– It is definite truth that DaVinci Resolve from Blackmagic changed the way people think of color grading for video/film production. Had you expected this would happen?
Grant：We hoped that would be possible. I feel that color correction is the emotion track of a film or television program and the “emotion track” is just as important as the video and audio tracks. Its a subconscious way of communicating to the viewer and its a critical method for communicating the mood of the work.
– It was big news at NAB that you have combined Fairlight into Resolve. Resolve has become an all in one software with editing, grading and an audio suite. Tell us about how you come up with the idea to make it an all in one software.
Grant：I felt that no one had really solved the problem of audio in film and television. Its always been a separate industry and even in post production facilities I worked in, the audio post production was in a separate building. I had always thought that was strange and wondered if it could be fixed.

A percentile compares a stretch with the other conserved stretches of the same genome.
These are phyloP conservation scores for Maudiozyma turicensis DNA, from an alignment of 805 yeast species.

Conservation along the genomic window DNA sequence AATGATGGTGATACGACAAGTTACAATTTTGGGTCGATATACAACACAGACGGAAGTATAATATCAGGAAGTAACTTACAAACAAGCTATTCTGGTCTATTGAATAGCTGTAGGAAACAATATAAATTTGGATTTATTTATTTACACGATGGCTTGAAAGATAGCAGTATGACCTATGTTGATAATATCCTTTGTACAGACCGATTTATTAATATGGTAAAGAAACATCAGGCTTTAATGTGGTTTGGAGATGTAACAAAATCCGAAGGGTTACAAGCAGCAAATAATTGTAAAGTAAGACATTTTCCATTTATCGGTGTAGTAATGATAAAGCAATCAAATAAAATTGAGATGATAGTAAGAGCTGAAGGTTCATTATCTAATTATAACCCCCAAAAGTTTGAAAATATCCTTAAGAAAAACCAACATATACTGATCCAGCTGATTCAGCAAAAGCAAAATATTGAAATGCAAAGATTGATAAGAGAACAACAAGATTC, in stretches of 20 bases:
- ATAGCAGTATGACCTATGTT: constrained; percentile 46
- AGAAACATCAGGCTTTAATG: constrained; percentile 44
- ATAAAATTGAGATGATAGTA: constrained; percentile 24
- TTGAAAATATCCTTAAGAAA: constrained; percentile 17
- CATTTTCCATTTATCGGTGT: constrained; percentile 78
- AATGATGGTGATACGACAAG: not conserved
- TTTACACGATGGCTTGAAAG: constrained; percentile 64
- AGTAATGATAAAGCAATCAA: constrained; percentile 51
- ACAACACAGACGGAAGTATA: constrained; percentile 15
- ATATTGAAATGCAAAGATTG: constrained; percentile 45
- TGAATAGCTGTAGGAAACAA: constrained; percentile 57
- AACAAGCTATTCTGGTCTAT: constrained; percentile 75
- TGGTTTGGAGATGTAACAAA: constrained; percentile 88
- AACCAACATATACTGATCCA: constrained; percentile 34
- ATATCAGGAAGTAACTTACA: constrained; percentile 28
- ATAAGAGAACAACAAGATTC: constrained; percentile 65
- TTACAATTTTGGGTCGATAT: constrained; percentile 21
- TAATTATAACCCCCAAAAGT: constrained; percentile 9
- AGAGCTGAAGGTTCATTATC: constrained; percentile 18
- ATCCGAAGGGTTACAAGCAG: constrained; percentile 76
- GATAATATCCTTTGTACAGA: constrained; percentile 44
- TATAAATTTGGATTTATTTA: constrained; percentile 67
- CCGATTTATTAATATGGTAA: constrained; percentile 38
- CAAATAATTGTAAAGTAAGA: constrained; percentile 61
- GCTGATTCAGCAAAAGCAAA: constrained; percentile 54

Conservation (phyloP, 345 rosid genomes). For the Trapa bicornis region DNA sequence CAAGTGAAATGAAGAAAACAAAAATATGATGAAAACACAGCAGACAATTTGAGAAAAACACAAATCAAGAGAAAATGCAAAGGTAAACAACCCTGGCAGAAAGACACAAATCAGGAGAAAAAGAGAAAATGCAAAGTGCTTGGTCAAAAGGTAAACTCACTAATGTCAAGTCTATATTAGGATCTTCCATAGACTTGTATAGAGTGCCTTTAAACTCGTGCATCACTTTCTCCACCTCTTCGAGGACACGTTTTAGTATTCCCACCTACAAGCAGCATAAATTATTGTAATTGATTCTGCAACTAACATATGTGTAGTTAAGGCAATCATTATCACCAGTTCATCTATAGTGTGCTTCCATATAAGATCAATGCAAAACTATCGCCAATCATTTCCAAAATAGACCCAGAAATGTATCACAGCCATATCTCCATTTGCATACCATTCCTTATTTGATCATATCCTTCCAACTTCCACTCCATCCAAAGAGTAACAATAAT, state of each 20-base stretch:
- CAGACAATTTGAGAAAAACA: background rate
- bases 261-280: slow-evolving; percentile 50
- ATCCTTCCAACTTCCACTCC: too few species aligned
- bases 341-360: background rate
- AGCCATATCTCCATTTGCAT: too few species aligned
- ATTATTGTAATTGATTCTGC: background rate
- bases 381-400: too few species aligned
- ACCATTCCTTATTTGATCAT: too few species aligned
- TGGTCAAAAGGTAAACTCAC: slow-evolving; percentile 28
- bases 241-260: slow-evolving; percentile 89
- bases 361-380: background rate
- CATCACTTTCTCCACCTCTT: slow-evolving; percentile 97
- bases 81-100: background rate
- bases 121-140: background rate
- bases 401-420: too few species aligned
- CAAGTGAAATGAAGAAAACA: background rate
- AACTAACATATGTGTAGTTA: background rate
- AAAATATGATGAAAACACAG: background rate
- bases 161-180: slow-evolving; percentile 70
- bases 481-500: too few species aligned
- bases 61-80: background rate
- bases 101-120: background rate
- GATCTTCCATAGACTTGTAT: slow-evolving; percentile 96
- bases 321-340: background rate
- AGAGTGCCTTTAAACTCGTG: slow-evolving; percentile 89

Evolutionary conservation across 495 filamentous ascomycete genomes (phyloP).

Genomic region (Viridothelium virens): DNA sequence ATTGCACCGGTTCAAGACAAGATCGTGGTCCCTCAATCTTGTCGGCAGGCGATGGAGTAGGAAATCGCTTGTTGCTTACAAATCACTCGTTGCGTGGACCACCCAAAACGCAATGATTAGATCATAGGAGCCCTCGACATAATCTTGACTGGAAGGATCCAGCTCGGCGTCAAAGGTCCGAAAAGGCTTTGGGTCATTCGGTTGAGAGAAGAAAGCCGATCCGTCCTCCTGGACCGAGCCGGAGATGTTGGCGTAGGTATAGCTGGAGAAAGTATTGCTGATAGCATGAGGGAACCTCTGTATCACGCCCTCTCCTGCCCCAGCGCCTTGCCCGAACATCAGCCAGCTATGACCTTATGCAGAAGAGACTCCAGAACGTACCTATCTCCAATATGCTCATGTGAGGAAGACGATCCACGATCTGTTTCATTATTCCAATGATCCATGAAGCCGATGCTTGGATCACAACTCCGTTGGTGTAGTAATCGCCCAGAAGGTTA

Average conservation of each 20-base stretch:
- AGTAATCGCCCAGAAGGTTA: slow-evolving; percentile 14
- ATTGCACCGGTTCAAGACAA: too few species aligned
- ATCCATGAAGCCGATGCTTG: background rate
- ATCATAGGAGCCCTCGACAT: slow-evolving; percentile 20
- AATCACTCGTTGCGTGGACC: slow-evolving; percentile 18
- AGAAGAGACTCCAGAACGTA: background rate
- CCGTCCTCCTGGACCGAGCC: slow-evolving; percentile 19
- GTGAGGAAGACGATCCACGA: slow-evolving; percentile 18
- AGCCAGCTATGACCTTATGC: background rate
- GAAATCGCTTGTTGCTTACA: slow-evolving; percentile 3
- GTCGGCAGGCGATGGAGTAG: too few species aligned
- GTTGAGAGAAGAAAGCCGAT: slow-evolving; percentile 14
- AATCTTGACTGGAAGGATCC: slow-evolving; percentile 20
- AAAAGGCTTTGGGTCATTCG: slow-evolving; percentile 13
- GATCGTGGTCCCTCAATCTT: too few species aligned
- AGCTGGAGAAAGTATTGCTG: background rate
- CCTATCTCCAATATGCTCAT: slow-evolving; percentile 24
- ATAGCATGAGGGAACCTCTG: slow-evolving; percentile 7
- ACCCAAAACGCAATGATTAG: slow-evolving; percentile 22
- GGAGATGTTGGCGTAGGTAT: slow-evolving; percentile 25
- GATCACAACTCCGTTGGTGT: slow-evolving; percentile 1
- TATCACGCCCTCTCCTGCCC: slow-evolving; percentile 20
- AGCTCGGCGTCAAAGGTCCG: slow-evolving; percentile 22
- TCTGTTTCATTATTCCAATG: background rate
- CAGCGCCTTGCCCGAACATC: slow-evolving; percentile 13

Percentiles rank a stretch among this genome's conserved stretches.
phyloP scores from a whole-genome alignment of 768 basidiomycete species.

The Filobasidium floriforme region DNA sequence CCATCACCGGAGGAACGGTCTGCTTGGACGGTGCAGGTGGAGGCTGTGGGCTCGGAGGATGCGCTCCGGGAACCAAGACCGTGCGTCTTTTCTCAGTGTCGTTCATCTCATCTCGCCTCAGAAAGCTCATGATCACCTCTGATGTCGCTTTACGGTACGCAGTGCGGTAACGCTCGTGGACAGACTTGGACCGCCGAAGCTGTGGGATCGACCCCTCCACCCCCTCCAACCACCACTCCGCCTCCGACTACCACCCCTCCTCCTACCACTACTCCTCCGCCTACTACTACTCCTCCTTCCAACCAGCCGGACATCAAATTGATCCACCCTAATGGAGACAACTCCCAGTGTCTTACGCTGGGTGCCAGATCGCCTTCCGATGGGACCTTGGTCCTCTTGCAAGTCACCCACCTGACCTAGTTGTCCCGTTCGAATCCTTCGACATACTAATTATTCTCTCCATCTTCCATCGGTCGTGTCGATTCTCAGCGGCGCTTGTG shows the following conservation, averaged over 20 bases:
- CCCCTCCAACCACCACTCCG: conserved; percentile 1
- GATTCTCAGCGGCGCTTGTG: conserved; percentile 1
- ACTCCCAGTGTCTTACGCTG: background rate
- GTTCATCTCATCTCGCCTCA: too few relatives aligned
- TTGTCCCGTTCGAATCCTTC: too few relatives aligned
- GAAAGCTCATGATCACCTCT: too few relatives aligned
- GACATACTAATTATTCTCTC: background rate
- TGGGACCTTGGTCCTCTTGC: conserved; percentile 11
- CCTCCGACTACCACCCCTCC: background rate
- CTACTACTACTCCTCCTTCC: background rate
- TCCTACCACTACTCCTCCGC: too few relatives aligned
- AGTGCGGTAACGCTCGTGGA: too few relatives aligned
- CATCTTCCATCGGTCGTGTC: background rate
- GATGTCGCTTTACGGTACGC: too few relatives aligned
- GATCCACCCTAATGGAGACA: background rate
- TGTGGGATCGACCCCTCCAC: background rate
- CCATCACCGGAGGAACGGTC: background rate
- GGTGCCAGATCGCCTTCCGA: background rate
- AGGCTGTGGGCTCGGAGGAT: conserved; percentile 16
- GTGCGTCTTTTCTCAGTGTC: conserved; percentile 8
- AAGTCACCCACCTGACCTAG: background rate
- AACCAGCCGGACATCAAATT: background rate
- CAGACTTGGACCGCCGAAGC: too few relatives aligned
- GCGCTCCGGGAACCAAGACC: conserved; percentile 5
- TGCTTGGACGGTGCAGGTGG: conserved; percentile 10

Now Blackmagic Design is larger and more capable and DaVinci Resolve has such a large customer base, I finally felt we could solve this very big problem. It was a relief when the customers really understood what we have done and also agreed with us the value of adding powerful audio post production into DaVinci Resolve. All these tool sets are just a click away from each other and it all collaborates over multiple users. It’s extremely powerful and it will be exciting to see how customers use these new workflows. I had some fantastic conversations with customers on the NAB show floor and it was very innovative time working with the customers on ideas for new directions with DaVinci Resolve and audio.
– DaVinci Resolve has become one of the standard software applications in video industry. What is your thoughts on Resolve’s future?
Grant：Yes we think there will be two types of workflows. Specialists in editing, color and sound will all use the part of the tool they specialize in and will work with each other collaboratively. Or you could get an editor asking a colorists to come in and spend a few hours working on the program. That’s the workflow that’s happening now with editing and color and it will extend to audio too.